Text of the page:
Monday, June 6, 2011

Lecture on Violence in Contemporary Culture at Temple University (2008)

On Wednesday, February 13, 2008, Dr. Talal Asad gave a timely, relevant lecture on violence in contemporary culture at Paley Library's Lecture Hall. Asad, an influential anthropologist who has impacted anthropology, history, religious. area studies and other disciplines, spoke to a standing room only crowd. To make this important event available to the widest possible audience, Temple University Libraries, the Center for Humanities and the General Education Program, sponsors of this event, are pleased to make a video recording of Asad's lecture available on Temple University’s iTunes U (link will open iTunes, you must have iTunes to view the video). If you were unable to attend the event, this is an opportunity to share in the experience.


thanks to Bradford Garvey for the link

Friday, May 27, 2011

Forthcoming: ''Freedom of Speech and Religious Limitations''

Forthcoming article in:

Rethinking Secularism
Edited by Craig Calhoun, Mark Juergensmeyer and Jonathan Van Antwerpen

This collection of essays presents groundbreaking work from an interdisciplinary group of leading theorists and scholars representing the fields of history, philosophy, political science, sociology, and anthropology. The volume will introduce readers to some of the most compelling new conceptual and theoretical understandings of secularism and the secular, while also examining socio-political trends involving the relationship between the religious and the secular from a variety of locations across the globe.

In recent decades, the public has become increasingly aware of the important role religious commitments play in the cultural, social, and political dynamics of domestic and world affairs. This so called ''resurgence'' of religion in the public sphere has elicited a wide array of responses, including vehement opposition to the very idea that religious reasons should ever have a right to expression in public political debate. The current global landscape forces scholars to reconsider not only once predominant understandings of secularization, but also the definition and implications of secular assumptions and secularist positions. The notion that there is no singular secularism, but rather a range of multiple secularisms, is one of many emerging efforts to reconceptualize the meanings of religion and the secular.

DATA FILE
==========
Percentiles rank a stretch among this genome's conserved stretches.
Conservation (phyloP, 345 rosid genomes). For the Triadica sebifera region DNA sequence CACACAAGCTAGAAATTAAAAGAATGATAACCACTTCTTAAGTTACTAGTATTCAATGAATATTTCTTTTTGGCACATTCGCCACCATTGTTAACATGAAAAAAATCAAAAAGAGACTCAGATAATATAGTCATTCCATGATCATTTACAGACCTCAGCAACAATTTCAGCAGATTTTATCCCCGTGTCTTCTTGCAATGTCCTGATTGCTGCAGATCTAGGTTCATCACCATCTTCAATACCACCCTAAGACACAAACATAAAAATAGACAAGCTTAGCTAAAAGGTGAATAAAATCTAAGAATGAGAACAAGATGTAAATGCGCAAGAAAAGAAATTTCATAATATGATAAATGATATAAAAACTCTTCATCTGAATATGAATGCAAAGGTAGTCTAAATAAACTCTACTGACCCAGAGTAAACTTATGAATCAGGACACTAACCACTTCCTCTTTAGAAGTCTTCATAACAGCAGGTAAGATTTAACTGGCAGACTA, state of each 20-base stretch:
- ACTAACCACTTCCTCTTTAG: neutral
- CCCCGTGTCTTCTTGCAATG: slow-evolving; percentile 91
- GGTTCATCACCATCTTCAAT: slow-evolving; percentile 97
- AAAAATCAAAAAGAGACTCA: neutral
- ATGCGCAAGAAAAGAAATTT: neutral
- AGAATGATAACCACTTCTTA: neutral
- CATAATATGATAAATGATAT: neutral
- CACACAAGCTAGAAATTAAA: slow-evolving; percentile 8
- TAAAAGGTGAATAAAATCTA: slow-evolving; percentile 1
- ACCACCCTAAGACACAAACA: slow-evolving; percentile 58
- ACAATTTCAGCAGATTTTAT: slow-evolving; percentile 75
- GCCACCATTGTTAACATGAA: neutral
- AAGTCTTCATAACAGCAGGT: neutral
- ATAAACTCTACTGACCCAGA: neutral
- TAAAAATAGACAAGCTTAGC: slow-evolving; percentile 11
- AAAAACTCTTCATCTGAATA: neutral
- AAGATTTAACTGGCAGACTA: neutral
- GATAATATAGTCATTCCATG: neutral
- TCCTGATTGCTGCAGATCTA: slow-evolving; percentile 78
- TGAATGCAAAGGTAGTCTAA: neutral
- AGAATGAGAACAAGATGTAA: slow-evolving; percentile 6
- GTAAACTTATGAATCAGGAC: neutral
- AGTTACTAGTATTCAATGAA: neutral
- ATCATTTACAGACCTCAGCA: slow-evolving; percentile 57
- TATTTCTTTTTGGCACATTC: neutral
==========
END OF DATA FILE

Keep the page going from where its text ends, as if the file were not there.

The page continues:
Rethinking Secularism surveys these efforts and helps to reframe discussions of religion in the social sciences by drawing attention to the central issue of how ''the secular'' is constituted and understood. It provides valuable insight into how new understandings of secularism and religion shape analytic perspectives in the social sciences, politics, and international affairs.

Table of Contents

Introduction: Craig Calhoun, Mark Juergensmeyer, Jonathan VanAntwerpen
1. Western Secularity: Charles Taylor
2. The Secular, Secularizations, Secularisms: Jose Casanova
3. Secularism, Citizenship, and the Public Sphere: Craig Calhoun
4. Rehabilitating Secularism: Rajeev Bhargava
5. The Multiple Secularisms of Modern Democracies and Autocracies: Alfred C. Stepan
6. Civilizational States, Secularisms, Religions: Peter Katzenstein
7. A Suspension of (Dis)Belief: The Secular-Religious Binary and the Study of International Relations: Elizabeth Shakman Hurd
8. Rethinking the Secular and Religious Aspects of Violence: Mark Juergensmeyer
9. Religious Humanitarianism and the Global Politics of Secularism: Cecelia Lynch
10. Rethinking Fundamentalism in a Secular Age: R. Scott Appleby
11. Secularism, Religious Change, and Social Conflict in Asia: Richard Madsen
12. Smash temples, Burn Books: Comparing Secularist Projects in India and China: Peter van der Veer
13. Freedom of Speech and Religious Limitations: Talal Asad